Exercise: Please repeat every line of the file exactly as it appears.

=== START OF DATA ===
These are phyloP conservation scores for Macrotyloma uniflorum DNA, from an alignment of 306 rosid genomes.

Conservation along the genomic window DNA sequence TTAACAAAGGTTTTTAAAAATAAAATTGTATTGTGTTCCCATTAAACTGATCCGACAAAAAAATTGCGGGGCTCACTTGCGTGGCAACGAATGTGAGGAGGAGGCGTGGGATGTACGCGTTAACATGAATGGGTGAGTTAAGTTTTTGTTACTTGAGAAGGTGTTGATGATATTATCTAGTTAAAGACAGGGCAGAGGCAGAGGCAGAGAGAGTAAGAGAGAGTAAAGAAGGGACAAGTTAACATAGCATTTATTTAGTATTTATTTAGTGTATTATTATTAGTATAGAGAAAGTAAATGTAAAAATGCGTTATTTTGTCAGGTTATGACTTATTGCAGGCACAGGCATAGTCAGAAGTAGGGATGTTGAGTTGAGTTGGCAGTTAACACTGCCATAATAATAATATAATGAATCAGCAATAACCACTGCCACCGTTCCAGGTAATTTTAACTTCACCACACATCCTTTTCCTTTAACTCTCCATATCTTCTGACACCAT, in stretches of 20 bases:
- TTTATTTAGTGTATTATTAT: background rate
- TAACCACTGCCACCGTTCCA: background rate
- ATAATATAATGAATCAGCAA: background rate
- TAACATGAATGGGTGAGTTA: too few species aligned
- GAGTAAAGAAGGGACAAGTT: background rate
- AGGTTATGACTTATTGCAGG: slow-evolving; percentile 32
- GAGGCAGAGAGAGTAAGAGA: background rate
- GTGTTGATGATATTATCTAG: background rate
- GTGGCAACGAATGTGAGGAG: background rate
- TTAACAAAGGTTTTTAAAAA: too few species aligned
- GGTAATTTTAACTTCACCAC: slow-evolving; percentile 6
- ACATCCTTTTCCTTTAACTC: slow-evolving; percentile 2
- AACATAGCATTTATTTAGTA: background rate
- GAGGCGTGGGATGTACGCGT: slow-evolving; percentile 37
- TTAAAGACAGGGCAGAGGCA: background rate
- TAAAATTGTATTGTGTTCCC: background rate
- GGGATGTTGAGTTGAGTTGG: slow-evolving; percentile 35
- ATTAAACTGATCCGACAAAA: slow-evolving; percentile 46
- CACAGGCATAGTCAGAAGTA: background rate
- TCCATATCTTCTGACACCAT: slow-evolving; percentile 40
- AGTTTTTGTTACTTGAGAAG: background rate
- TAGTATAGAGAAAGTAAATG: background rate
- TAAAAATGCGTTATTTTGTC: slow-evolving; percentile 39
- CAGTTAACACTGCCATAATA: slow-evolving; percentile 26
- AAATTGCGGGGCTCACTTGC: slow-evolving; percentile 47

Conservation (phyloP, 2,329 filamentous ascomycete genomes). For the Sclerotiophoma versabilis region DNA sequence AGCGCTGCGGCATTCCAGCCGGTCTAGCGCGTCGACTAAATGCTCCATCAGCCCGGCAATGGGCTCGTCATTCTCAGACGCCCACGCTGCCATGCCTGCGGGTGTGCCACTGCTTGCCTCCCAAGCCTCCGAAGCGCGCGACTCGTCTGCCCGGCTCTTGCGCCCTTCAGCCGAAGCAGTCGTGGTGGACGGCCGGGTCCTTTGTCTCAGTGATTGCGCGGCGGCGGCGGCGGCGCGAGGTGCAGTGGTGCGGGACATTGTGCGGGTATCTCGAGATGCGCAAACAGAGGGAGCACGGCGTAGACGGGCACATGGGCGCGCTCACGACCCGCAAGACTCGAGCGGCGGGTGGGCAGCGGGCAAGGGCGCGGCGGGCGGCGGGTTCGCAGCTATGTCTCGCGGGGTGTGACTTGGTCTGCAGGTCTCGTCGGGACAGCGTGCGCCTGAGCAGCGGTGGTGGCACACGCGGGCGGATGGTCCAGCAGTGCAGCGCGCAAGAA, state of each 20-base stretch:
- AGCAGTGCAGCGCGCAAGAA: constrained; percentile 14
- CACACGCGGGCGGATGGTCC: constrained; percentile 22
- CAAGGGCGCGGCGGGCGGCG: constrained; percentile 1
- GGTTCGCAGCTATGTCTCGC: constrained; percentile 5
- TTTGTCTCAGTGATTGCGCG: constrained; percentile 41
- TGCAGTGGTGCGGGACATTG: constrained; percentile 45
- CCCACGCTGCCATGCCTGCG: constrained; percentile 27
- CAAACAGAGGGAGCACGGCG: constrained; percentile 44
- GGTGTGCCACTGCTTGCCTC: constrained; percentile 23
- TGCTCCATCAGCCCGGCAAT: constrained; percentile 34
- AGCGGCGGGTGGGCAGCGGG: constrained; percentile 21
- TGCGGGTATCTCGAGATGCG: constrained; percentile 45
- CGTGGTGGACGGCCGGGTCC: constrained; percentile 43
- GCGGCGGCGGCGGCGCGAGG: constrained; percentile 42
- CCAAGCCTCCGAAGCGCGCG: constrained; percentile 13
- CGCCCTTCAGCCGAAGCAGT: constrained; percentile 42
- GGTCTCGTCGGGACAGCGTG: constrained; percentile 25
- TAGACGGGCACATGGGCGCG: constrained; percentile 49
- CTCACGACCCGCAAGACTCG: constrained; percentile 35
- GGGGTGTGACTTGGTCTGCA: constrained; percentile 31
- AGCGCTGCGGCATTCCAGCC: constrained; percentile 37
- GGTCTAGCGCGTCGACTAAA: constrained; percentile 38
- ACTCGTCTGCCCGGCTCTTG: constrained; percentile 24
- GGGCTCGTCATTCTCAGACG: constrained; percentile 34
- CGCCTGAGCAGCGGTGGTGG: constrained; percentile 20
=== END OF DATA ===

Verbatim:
These are phyloP conservation scores for Macrotyloma uniflorum DNA, from an alignment of 306 rosid genomes.

Conservation along the genomic window DNA sequence TTAACAAAGGTTTTTAAAAATAAAATTGTATTGTGTTCCCATTAAACTGATCCGACAAAAAAATTGCGGGGCTCACTTGCGTGGCAACGAATGTGAGGAGGAGGCGTGGGATGTACGCGTTAACATGAATGGGTGAGTTAAGTTTTTGTTACTTGAGAAGGTGTTGATGATATTATCTAGTTAAAGACAGGGCAGAGGCAGAGGCAGAGAGAGTAAGAGAGAGTAAAGAAGGGACAAGTTAACATAGCATTTATTTAGTATTTATTTAGTGTATTATTATTAGTATAGAGAAAGTAAATGTAAAAATGCGTTATTTTGTCAGGTTATGACTTATTGCAGGCACAGGCATAGTCAGAAGTAGGGATGTTGAGTTGAGTTGGCAGTTAACACTGCCATAATAATAATATAATGAATCAGCAATAACCACTGCCACCGTTCCAGGTAATTTTAACTTCACCACACATCCTTTTCCTTTAACTCTCCATATCTTCTGACACCAT, in stretches of 20 bases:
- TTTATTTAGTGTATTATTAT: background rate
- TAACCACTGCCACCGTTCCA: background rate
- ATAATATAATGAATCAGCAA: background rate
- TAACATGAATGGGTGAGTTA: too few species aligned
- GAGTAAAGAAGGGACAAGTT: background rate
- AGGTTATGACTTATTGCAGG: slow-evolving; percentile 32
- GAGGCAGAGAGAGTAAGAGA: background rate
- GTGTTGATGATATTATCTAG: background rate
- GTGGCAACGAATGTGAGGAG: background rate
- TTAACAAAGGTTTTTAAAAA: too few species aligned
- GGTAATTTTAACTTCACCAC: slow-evolving; percentile 6
- ACATCCTTTTCCTTTAACTC: slow-evolving; percentile 2
- AACATAGCATTTATTTAGTA: background rate
- GAGGCGTGGGATGTACGCGT: slow-evolving; percentile 37
- TTAAAGACAGGGCAGAGGCA: background rate
- TAAAATTGTATTGTGTTCCC: background rate
- GGGATGTTGAGTTGAGTTGG: slow-evolving; percentile 35
- ATTAAACTGATCCGACAAAA: slow-evolving; percentile 46
- CACAGGCATAGTCAGAAGTA: background rate
- TCCATATCTTCTGACACCAT: slow-evolving; percentile 40
- AGTTTTTGTTACTTGAGAAG: background rate
- TAGTATAGAGAAAGTAAATG: background rate
- TAAAAATGCGTTATTTTGTC: slow-evolving; percentile 39
- CAGTTAACACTGCCATAATA: slow-evolving; percentile 26
- AAATTGCGGGGCTCACTTGC: slow-evolving; percentile 47

Conservation (phyloP, 2,329 filamentous ascomycete genomes). For the Sclerotiophoma versabilis region DNA sequence AGCGCTGCGGCATTCCAGCCGGTCTAGCGCGTCGACTAAATGCTCCATCAGCCCGGCAATGGGCTCGTCATTCTCAGACGCCCACGCTGCCATGCCTGCGGGTGTGCCACTGCTTGCCTCCCAAGCCTCCGAAGCGCGCGACTCGTCTGCCCGGCTCTTGCGCCCTTCAGCCGAAGCAGTCGTGGTGGACGGCCGGGTCCTTTGTCTCAGTGATTGCGCGGCGGCGGCGGCGGCGCGAGGTGCAGTGGTGCGGGACATTGTGCGGGTATCTCGAGATGCGCAAACAGAGGGAGCACGGCGTAGACGGGCACATGGGCGCGCTCACGACCCGCAAGACTCGAGCGGCGGGTGGGCAGCGGGCAAGGGCGCGGCGGGCGGCGGGTTCGCAGCTATGTCTCGCGGGGTGTGACTTGGTCTGCAGGTCTCGTCGGGACAGCGTGCGCCTGAGCAGCGGTGGTGGCACACGCGGGCGGATGGTCCAGCAGTGCAGCGCGCAAGAA, state of each 20-base stretch:
- AGCAGTGCAGCGCGCAAGAA: constrained; percentile 14
- CACACGCGGGCGGATGGTCC: constrained; percentile 22
- CAAGGGCGCGGCGGGCGGCG: constrained; percentile 1
- GGTTCGCAGCTATGTCTCGC: constrained; percentile 5
- TTTGTCTCAGTGATTGCGCG: constrained; percentile 41
- TGCAGTGGTGCGGGACATTG: constrained; percentile 45
- CCCACGCTGCCATGCCTGCG: constrained; percentile 27
- CAAACAGAGGGAGCACGGCG: constrained; percentile 44
- GGTGTGCCACTGCTTGCCTC: constrained; percentile 23
- TGCTCCATCAGCCCGGCAAT: constrained; percentile 34
- AGCGGCGGGTGGGCAGCGGG: constrained; percentile 21
- TGCGGGTATCTCGAGATGCG: constrained; percentile 45
- CGTGGTGGACGGCCGGGTCC: constrained; percentile 43
- GCGGCGGCGGCGGCGCGAGG: constrained; percentile 42
- CCAAGCCTCCGAAGCGCGCG: constrained; percentile 13
- CGCCCTTCAGCCGAAGCAGT: constrained; percentile 42
- GGTCTCGTCGGGACAGCGTG: constrained; percentile 25
- TAGACGGGCACATGGGCGCG: constrained; percentile 49
- CTCACGACCCGCAAGACTCG: constrained; percentile 35
- GGGGTGTGACTTGGTCTGCA: constrained; percentile 31
- AGCGCTGCGGCATTCCAGCC: constrained; percentile 37
- GGTCTAGCGCGTCGACTAAA: constrained; percentile 38
- ACTCGTCTGCCCGGCTCTTG: constrained; percentile 24
- GGGCTCGTCATTCTCAGACG: constrained; percentile 34
- CGCCTGAGCAGCGGTGGTGG: constrained; percentile 20